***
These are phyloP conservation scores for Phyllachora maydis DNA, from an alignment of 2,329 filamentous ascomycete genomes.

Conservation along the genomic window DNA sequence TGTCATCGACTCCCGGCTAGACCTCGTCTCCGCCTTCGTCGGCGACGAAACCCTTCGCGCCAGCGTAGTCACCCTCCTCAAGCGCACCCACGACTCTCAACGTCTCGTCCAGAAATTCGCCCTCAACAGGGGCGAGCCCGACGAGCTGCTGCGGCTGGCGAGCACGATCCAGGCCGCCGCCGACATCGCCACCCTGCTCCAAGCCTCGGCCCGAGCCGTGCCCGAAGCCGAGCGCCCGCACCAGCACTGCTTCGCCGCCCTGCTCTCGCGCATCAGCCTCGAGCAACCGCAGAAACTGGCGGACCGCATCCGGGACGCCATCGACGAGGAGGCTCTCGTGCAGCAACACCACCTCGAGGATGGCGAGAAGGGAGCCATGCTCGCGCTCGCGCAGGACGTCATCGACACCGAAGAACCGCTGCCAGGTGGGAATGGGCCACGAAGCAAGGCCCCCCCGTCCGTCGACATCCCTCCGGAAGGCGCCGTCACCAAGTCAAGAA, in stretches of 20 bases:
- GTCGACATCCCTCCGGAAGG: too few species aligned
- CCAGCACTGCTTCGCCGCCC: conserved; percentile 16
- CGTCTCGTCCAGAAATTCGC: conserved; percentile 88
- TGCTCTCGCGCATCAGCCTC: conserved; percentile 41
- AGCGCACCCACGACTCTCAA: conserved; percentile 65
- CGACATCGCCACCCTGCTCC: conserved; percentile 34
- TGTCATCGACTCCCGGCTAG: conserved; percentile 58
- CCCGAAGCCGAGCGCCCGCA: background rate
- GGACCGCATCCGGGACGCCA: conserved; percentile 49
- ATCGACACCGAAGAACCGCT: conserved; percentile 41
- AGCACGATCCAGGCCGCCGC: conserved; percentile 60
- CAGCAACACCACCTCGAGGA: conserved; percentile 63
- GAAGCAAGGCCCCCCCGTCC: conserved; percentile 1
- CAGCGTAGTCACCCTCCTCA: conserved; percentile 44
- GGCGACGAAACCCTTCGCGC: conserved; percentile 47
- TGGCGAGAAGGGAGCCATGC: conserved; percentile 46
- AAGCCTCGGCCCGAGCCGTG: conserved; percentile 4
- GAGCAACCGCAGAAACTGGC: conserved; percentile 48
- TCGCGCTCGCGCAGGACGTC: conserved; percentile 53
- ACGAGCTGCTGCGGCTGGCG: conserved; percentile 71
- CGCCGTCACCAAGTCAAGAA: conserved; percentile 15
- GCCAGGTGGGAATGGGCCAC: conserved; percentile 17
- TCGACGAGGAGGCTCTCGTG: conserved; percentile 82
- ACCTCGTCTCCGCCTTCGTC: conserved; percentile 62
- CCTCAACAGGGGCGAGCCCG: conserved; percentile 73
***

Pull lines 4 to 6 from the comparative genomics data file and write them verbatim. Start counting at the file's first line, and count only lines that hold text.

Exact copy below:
- CCAGCACTGCTTCGCCGCCC: conserved; percentile 16
- CGTCTCGTCCAGAAATTCGC: conserved; percentile 88
- TGCTCTCGCGCATCAGCCTC: conserved; percentile 41